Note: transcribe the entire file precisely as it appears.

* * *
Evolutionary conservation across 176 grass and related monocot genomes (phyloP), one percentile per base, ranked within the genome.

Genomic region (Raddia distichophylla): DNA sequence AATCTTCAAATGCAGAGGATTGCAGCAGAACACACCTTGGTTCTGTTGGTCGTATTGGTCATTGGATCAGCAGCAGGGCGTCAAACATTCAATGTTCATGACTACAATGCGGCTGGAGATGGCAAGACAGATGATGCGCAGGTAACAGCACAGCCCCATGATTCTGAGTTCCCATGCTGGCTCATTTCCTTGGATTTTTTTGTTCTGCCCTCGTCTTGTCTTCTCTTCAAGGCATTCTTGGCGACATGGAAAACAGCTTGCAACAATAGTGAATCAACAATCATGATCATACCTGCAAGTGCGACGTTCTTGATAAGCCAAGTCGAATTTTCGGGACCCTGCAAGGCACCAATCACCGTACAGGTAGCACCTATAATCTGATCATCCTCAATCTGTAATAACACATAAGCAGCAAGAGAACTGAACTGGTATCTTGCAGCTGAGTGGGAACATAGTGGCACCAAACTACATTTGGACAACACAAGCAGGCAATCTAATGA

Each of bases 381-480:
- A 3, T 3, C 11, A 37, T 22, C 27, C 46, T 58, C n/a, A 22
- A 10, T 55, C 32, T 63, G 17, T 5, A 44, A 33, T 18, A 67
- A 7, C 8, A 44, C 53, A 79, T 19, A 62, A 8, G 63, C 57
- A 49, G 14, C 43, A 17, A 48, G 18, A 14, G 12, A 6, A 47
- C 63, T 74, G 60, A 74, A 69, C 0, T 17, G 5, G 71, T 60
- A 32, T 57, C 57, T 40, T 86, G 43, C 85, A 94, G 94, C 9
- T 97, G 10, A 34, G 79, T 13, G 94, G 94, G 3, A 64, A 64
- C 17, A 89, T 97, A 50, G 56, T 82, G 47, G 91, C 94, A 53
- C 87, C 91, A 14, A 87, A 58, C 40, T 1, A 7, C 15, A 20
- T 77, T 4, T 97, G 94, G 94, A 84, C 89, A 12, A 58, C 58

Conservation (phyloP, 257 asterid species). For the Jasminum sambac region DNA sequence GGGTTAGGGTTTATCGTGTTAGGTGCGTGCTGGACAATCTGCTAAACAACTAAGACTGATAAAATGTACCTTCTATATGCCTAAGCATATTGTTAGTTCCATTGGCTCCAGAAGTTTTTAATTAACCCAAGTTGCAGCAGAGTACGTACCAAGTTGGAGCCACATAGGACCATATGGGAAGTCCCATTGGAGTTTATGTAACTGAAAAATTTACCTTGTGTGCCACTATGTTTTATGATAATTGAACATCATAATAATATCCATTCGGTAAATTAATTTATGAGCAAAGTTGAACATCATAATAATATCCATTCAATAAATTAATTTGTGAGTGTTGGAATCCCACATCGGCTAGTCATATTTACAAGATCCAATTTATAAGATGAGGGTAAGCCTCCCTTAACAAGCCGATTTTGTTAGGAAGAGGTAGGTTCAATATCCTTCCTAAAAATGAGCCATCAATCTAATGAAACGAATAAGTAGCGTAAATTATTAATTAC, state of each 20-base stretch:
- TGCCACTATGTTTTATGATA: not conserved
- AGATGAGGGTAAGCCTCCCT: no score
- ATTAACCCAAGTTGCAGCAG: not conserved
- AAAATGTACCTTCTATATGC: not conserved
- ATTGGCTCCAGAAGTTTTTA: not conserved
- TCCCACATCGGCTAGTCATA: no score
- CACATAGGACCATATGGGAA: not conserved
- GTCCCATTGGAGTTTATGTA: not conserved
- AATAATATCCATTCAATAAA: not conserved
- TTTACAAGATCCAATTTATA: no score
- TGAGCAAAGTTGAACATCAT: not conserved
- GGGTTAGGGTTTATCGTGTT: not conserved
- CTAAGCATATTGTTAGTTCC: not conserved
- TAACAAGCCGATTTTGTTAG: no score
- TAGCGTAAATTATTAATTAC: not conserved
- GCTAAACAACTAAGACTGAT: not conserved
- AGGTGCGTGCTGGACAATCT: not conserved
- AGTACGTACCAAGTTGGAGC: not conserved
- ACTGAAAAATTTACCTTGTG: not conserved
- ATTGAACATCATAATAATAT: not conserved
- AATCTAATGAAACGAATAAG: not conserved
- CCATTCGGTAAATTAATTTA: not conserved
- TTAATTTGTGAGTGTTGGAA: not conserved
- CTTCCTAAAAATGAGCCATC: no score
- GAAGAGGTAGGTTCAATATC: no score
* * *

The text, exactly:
Evolutionary conservation across 176 grass and related monocot genomes (phyloP), one percentile per base, ranked within the genome.

Genomic region (Raddia distichophylla): DNA sequence AATCTTCAAATGCAGAGGATTGCAGCAGAACACACCTTGGTTCTGTTGGTCGTATTGGTCATTGGATCAGCAGCAGGGCGTCAAACATTCAATGTTCATGACTACAATGCGGCTGGAGATGGCAAGACAGATGATGCGCAGGTAACAGCACAGCCCCATGATTCTGAGTTCCCATGCTGGCTCATTTCCTTGGATTTTTTTGTTCTGCCCTCGTCTTGTCTTCTCTTCAAGGCATTCTTGGCGACATGGAAAACAGCTTGCAACAATAGTGAATCAACAATCATGATCATACCTGCAAGTGCGACGTTCTTGATAAGCCAAGTCGAATTTTCGGGACCCTGCAAGGCACCAATCACCGTACAGGTAGCACCTATAATCTGATCATCCTCAATCTGTAATAACACATAAGCAGCAAGAGAACTGAACTGGTATCTTGCAGCTGAGTGGGAACATAGTGGCACCAAACTACATTTGGACAACACAAGCAGGCAATCTAATGA

Each of bases 381-480:
- A 3, T 3, C 11, A 37, T 22, C 27, C 46, T 58, C n/a, A 22
- A 10, T 55, C 32, T 63, G 17, T 5, A 44, A 33, T 18, A 67
- A 7, C 8, A 44, C 53, A 79, T 19, A 62, A 8, G 63, C 57
- A 49, G 14, C 43, A 17, A 48, G 18, A 14, G 12, A 6, A 47
- C 63, T 74, G 60, A 74, A 69, C 0, T 17, G 5, G 71, T 60
- A 32, T 57, C 57, T 40, T 86, G 43, C 85, A 94, G 94, C 9
- T 97, G 10, A 34, G 79, T 13, G 94, G 94, G 3, A 64, A 64
- C 17, A 89, T 97, A 50, G 56, T 82, G 47, G 91, C 94, A 53
- C 87, C 91, A 14, A 87, A 58, C 40, T 1, A 7, C 15, A 20
- T 77, T 4, T 97, G 94, G 94, A 84, C 89, A 12, A 58, C 58

Conservation (phyloP, 257 asterid species). For the Jasminum sambac region DNA sequence GGGTTAGGGTTTATCGTGTTAGGTGCGTGCTGGACAATCTGCTAAACAACTAAGACTGATAAAATGTACCTTCTATATGCCTAAGCATATTGTTAGTTCCATTGGCTCCAGAAGTTTTTAATTAACCCAAGTTGCAGCAGAGTACGTACCAAGTTGGAGCCACATAGGACCATATGGGAAGTCCCATTGGAGTTTATGTAACTGAAAAATTTACCTTGTGTGCCACTATGTTTTATGATAATTGAACATCATAATAATATCCATTCGGTAAATTAATTTATGAGCAAAGTTGAACATCATAATAATATCCATTCAATAAATTAATTTGTGAGTGTTGGAATCCCACATCGGCTAGTCATATTTACAAGATCCAATTTATAAGATGAGGGTAAGCCTCCCTTAACAAGCCGATTTTGTTAGGAAGAGGTAGGTTCAATATCCTTCCTAAAAATGAGCCATCAATCTAATGAAACGAATAAGTAGCGTAAATTATTAATTAC, state of each 20-base stretch:
- TGCCACTATGTTTTATGATA: not conserved
- AGATGAGGGTAAGCCTCCCT: no score
- ATTAACCCAAGTTGCAGCAG: not conserved
- AAAATGTACCTTCTATATGC: not conserved
- ATTGGCTCCAGAAGTTTTTA: not conserved
- TCCCACATCGGCTAGTCATA: no score
- CACATAGGACCATATGGGAA: not conserved
- GTCCCATTGGAGTTTATGTA: not conserved
- AATAATATCCATTCAATAAA: not conserved
- TTTACAAGATCCAATTTATA: no score
- TGAGCAAAGTTGAACATCAT: not conserved
- GGGTTAGGGTTTATCGTGTT: not conserved
- CTAAGCATATTGTTAGTTCC: not conserved
- TAACAAGCCGATTTTGTTAG: no score
- TAGCGTAAATTATTAATTAC: not conserved
- GCTAAACAACTAAGACTGAT: not conserved
- AGGTGCGTGCTGGACAATCT: not conserved
- AGTACGTACCAAGTTGGAGC: not conserved
- ACTGAAAAATTTACCTTGTG: not conserved
- ATTGAACATCATAATAATAT: not conserved
- AATCTAATGAAACGAATAAG: not conserved
- CCATTCGGTAAATTAATTTA: not conserved
- TTAATTTGTGAGTGTTGGAA: not conserved
- CTTCCTAAAAATGAGCCATC: no score
- GAAGAGGTAGGTTCAATATC: no score